The purpose of written communication is the same as that of oral communication: promoting mutual understanding between two or more people. If you were considered a bad writer by your teachers in high school, college or even graduate school, it does not mean that you are doomed to be one in your career. The same goes if your teachers told you that you were a good writer.
The writing that you will likely find yourself doing in your career is very different from the writing that you did as a student. Academic writing may have purposes, like self-exploration, developing ideas or just filling space. Writing in your career is about communicating specific information and viewpoints clearly with as few words as possible. You may have tried to write as much as possible to meet word requirements or page requirements when writing papers for class, but be warned that writing less is better in the real world.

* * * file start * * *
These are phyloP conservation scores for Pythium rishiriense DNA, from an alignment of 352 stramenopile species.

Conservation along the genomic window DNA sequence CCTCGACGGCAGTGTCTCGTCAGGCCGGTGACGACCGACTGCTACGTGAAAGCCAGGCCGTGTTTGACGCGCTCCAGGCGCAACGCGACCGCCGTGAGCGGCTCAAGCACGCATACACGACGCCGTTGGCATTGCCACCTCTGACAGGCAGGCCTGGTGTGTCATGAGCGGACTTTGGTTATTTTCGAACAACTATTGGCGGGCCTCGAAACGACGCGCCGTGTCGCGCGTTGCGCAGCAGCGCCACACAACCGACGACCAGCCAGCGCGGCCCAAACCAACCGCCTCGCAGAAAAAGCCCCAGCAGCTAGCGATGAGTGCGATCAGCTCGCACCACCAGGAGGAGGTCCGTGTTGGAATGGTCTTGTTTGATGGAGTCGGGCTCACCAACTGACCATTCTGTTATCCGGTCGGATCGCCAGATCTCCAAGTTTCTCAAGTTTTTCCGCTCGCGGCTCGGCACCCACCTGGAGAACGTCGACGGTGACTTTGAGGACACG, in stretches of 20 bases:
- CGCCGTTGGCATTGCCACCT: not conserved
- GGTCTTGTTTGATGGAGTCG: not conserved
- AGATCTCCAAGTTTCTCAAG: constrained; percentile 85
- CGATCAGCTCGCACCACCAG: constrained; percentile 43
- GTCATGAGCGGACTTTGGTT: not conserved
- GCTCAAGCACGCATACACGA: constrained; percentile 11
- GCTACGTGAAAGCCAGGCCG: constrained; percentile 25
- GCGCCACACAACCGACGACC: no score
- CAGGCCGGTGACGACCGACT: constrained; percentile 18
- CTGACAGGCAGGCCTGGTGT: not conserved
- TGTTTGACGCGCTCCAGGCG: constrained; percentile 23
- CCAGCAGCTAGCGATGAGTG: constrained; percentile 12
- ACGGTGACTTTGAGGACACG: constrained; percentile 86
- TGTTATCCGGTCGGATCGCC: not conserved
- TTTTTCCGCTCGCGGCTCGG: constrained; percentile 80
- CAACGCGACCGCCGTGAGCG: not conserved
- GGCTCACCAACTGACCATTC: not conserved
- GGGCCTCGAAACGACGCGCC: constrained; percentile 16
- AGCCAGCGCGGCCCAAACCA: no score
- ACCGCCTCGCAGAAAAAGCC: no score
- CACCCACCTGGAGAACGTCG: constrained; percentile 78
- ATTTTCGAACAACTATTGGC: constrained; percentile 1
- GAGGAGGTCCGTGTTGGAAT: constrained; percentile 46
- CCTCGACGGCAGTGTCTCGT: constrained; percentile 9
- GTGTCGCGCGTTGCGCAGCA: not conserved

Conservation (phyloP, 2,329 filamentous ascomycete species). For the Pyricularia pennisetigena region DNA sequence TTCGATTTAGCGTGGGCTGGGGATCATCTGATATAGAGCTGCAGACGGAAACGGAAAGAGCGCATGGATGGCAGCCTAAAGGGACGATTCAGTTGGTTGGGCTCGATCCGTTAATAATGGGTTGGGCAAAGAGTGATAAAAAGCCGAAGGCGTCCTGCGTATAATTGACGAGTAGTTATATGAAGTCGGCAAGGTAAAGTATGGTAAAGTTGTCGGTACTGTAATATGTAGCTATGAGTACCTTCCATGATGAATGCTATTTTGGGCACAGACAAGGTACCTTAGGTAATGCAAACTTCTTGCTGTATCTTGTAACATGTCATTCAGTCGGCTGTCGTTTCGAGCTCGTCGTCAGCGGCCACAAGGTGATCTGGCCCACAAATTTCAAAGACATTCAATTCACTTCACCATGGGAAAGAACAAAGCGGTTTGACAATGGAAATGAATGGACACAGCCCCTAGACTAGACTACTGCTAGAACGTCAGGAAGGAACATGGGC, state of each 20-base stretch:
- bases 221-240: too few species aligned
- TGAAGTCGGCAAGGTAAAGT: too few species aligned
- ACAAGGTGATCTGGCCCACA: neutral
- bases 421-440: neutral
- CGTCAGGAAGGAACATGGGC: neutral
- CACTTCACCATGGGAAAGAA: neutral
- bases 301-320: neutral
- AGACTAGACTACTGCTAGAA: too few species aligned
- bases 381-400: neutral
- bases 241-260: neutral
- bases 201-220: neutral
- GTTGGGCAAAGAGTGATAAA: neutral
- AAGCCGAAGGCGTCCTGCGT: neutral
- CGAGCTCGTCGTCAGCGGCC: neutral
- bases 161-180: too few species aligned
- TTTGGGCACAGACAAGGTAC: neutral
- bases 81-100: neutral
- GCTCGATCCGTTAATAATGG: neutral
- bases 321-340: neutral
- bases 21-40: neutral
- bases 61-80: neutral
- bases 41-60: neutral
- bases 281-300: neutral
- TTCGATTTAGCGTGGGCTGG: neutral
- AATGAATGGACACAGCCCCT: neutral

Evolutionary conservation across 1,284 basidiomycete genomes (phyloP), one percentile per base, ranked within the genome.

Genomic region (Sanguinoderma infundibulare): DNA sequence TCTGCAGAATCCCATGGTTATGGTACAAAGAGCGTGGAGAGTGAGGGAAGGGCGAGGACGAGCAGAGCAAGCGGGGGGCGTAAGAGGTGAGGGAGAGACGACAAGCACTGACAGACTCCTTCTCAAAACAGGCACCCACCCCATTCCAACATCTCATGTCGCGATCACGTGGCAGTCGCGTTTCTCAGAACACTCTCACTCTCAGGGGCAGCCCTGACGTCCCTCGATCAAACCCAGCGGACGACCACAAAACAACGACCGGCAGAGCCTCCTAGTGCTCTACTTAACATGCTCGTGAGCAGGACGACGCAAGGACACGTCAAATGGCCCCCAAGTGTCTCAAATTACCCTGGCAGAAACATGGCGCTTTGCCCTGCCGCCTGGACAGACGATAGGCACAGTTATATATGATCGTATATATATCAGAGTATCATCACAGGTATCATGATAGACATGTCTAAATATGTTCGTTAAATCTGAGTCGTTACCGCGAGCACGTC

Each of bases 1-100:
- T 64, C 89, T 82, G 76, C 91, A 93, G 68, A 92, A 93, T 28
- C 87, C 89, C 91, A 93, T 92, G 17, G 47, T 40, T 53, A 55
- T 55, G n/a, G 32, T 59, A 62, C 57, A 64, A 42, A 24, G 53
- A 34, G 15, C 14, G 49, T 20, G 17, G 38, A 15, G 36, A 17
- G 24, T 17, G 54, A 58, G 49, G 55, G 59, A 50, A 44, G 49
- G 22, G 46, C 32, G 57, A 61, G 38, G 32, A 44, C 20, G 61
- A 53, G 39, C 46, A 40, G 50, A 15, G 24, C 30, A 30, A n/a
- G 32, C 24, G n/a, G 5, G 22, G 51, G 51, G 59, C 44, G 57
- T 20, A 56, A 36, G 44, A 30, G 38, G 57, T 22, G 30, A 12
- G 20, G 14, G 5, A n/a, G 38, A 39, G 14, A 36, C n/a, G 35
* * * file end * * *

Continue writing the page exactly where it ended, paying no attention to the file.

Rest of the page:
Your boss does not want to read any unnecessary words and they will also expect the work that you do to be free of spelling or grammatical errors. In addition, selective use of bold, italics, and other formatting, and bullets can help order and convey a message more effectively. Always remember to take the time to carefully review and edit your work, and remember that the less ink you use, the better.